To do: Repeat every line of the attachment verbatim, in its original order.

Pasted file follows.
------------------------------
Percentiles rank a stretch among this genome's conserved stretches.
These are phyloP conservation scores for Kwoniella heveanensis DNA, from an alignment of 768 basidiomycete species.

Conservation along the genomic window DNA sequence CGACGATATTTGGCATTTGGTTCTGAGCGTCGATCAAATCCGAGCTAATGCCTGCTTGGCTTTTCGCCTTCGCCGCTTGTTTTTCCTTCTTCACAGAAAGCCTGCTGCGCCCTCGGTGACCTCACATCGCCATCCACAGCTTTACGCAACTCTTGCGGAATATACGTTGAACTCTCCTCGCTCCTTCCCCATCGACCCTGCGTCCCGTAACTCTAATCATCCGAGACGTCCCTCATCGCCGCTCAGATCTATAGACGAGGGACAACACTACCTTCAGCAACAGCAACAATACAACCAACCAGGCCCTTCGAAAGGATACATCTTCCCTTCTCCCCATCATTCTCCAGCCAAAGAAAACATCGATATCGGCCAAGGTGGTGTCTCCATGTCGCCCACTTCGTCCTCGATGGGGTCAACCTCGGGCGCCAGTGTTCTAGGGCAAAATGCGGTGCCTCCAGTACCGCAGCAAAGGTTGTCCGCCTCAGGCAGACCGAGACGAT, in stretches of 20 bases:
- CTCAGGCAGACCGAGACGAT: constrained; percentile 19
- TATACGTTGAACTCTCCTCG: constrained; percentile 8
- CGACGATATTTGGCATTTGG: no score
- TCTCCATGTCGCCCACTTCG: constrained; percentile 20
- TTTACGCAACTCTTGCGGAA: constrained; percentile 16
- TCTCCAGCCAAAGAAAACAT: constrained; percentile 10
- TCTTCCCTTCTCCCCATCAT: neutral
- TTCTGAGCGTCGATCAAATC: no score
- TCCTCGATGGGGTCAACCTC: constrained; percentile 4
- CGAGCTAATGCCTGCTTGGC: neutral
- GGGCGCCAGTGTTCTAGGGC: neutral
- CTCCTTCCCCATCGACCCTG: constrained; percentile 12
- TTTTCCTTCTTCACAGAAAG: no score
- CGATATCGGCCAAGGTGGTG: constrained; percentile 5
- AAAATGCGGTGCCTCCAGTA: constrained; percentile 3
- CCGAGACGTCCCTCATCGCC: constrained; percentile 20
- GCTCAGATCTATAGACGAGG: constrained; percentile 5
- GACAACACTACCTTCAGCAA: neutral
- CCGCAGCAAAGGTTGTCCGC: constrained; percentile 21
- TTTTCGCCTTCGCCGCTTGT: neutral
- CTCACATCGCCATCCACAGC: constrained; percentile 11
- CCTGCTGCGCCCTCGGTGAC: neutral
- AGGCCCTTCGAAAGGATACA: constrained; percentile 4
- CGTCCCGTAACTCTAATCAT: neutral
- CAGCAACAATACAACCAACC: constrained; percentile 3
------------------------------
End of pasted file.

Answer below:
Percentiles rank a stretch among this genome's conserved stretches.
These are phyloP conservation scores for Kwoniella heveanensis DNA, from an alignment of 768 basidiomycete species.

Conservation along the genomic window DNA sequence CGACGATATTTGGCATTTGGTTCTGAGCGTCGATCAAATCCGAGCTAATGCCTGCTTGGCTTTTCGCCTTCGCCGCTTGTTTTTCCTTCTTCACAGAAAGCCTGCTGCGCCCTCGGTGACCTCACATCGCCATCCACAGCTTTACGCAACTCTTGCGGAATATACGTTGAACTCTCCTCGCTCCTTCCCCATCGACCCTGCGTCCCGTAACTCTAATCATCCGAGACGTCCCTCATCGCCGCTCAGATCTATAGACGAGGGACAACACTACCTTCAGCAACAGCAACAATACAACCAACCAGGCCCTTCGAAAGGATACATCTTCCCTTCTCCCCATCATTCTCCAGCCAAAGAAAACATCGATATCGGCCAAGGTGGTGTCTCCATGTCGCCCACTTCGTCCTCGATGGGGTCAACCTCGGGCGCCAGTGTTCTAGGGCAAAATGCGGTGCCTCCAGTACCGCAGCAAAGGTTGTCCGCCTCAGGCAGACCGAGACGAT, in stretches of 20 bases:
- CTCAGGCAGACCGAGACGAT: constrained; percentile 19
- TATACGTTGAACTCTCCTCG: constrained; percentile 8
- CGACGATATTTGGCATTTGG: no score
- TCTCCATGTCGCCCACTTCG: constrained; percentile 20
- TTTACGCAACTCTTGCGGAA: constrained; percentile 16
- TCTCCAGCCAAAGAAAACAT: constrained; percentile 10
- TCTTCCCTTCTCCCCATCAT: neutral
- TTCTGAGCGTCGATCAAATC: no score
- TCCTCGATGGGGTCAACCTC: constrained; percentile 4
- CGAGCTAATGCCTGCTTGGC: neutral
- GGGCGCCAGTGTTCTAGGGC: neutral
- CTCCTTCCCCATCGACCCTG: constrained; percentile 12
- TTTTCCTTCTTCACAGAAAG: no score
- CGATATCGGCCAAGGTGGTG: constrained; percentile 5
- AAAATGCGGTGCCTCCAGTA: constrained; percentile 3
- CCGAGACGTCCCTCATCGCC: constrained; percentile 20
- GCTCAGATCTATAGACGAGG: constrained; percentile 5
- GACAACACTACCTTCAGCAA: neutral
- CCGCAGCAAAGGTTGTCCGC: constrained; percentile 21
- TTTTCGCCTTCGCCGCTTGT: neutral
- CTCACATCGCCATCCACAGC: constrained; percentile 11
- CCTGCTGCGCCCTCGGTGAC: neutral
- AGGCCCTTCGAAAGGATACA: constrained; percentile 4
- CGTCCCGTAACTCTAATCAT: neutral
- CAGCAACAATACAACCAACC: constrained; percentile 3